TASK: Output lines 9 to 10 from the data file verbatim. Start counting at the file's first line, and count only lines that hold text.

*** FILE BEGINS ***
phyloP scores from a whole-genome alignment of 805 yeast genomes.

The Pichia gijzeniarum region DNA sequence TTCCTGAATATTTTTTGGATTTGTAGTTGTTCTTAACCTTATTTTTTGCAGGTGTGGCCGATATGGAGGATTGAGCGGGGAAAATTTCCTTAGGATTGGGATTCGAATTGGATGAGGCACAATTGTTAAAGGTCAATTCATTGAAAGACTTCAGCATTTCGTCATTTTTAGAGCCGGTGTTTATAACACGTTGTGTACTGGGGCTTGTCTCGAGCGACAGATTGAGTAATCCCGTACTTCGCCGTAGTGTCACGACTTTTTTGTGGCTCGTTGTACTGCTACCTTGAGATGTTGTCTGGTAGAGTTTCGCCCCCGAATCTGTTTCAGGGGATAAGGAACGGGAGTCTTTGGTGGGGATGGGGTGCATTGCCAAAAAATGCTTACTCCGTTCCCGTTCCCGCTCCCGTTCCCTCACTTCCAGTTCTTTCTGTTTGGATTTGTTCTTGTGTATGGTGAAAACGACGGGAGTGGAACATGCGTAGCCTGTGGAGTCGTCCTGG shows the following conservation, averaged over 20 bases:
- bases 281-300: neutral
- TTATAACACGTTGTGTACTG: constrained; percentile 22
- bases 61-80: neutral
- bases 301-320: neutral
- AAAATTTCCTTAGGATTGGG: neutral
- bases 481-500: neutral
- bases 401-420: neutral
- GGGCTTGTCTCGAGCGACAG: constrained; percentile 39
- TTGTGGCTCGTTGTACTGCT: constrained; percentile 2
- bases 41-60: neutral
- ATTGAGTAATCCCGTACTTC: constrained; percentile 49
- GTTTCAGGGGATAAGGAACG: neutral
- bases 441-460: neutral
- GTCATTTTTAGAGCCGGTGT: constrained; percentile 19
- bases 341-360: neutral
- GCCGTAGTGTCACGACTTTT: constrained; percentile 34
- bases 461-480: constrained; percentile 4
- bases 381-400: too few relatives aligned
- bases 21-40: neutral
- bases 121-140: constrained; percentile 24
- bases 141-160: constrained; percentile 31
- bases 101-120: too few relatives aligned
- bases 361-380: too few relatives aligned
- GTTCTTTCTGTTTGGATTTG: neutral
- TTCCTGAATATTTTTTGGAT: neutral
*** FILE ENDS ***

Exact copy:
- bases 401-420: neutral
- GGGCTTGTCTCGAGCGACAG: constrained; percentile 39